--Tesco, Asda, Sainsbury to cap unitary purchases for food items and other basic necessities

--Tesco, Asda and Sainsbury to close non-essential such as vertical counters, cafes, and salad bars

--Morrison to hire 3,500 new employees as part of its strengthening of home delivery services

 

By Matteo Castia

 

Tesco PLC said Wednesday that it would put numerical restrictions on unitary purchases per client and that it would close its non-essential verticals "in order to protect the core shopping essentials" amid the coronavirus pandemic.

The U.K.'s largest grocer by market share said it would ask its customers to buy no more than three units each of any product line, and that it would halt operations at its meat, fish and deli counters, as well as salad bars.

"We have seen significant and prolonged increases in demand across all of our stores and this is leading to shortages in some products," Tesco said.

Tesco also said that early hours on certain days would be reserved for senior shoppers to better protect the elders, while night trading would be suspended altogether to ensure timely re-stocking.

"We now have to accept it is not business as usual," the company added.

Over the same concerns, Walmart Inc.'s U.K. business Asda Group Ltd. said Wednesday that it is capping to three the number of units of basic products that can be bought by each customer. Affected items involve food, cleaning and toiletry products. The company added that it is reducing vertical services as part of its response to the spreading virus.

"Whilst we are doing everything we can to maintain the availability of products, we are asking our customers to shop responsibly so that everyone has access to the essentials," Asda said.

Furthermore, in order to re-stock shelves as quickly as possible, night opening hours are being suspended in all stores, Asda said.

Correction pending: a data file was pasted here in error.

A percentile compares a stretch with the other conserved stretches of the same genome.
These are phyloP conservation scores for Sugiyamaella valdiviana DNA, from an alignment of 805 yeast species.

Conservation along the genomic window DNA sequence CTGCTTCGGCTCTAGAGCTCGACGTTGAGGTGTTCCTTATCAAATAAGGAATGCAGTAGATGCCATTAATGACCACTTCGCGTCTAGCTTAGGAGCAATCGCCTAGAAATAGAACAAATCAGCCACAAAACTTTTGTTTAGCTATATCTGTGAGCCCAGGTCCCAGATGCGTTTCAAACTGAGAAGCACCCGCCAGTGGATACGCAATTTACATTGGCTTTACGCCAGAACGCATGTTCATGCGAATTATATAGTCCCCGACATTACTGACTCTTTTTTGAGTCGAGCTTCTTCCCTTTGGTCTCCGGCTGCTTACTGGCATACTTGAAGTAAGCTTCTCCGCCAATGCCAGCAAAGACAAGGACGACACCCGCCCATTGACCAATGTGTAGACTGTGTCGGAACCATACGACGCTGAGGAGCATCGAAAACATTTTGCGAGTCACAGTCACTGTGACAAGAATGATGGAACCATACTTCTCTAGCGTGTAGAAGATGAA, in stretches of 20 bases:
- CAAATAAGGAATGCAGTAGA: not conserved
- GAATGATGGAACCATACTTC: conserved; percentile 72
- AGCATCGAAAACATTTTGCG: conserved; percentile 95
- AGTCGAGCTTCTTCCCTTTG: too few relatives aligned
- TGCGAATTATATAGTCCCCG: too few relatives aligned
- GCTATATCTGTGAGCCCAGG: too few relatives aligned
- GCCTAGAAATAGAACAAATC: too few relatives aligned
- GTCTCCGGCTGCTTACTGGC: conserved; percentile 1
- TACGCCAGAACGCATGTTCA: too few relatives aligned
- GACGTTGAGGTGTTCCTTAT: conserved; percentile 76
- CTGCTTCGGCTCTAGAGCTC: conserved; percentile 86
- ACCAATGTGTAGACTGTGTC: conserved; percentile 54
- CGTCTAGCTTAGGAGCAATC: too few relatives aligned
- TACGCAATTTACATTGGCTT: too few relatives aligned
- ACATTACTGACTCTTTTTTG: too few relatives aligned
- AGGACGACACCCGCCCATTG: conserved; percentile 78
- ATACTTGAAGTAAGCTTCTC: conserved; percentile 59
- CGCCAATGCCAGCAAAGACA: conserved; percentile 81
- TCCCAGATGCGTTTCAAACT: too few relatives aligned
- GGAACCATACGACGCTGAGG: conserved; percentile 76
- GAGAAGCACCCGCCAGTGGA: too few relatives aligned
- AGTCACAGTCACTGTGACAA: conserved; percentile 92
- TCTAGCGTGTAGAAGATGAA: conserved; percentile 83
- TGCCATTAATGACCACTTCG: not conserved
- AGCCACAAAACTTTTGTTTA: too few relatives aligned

To bear the increasing demand for home delivery, Asda also said it "would ask customers who can be flexible in their delivery slots to consider less popular delivery times."

Facing similar pressure, U.K. grocer Wm. Morrison Supermarkets PLC said Tuesday that it would strengthen its delivery service and will hire 3,500 new employees ad hoc in a bid to do so.

Similarly to Asda and Tesco, J Sainsbury PLC said earlier Wednesday that it would limit the number of units that each customer can buy to three for any grocery item and to two for the most popular products, including toilet paper, soap and UHT milk.

Both Asda and Sainsbury said that they are set to temporarily close their cafes and vertical counters to focus on essential services.

Outside the 'big four' group, Marks & Spencer Group PLC said Wednesday that it has adopted measures to battle the pandemic. The retailer said it is shifting more personnel towards its food operations from its clothing and home units, in an effort to focus resources on grocery.

 

Write to Matteo Castia at matteo.castia@dowjones.com

 

(END) Dow Jones Newswires

March 18, 2020 14:28 ET (18:28 GMT)

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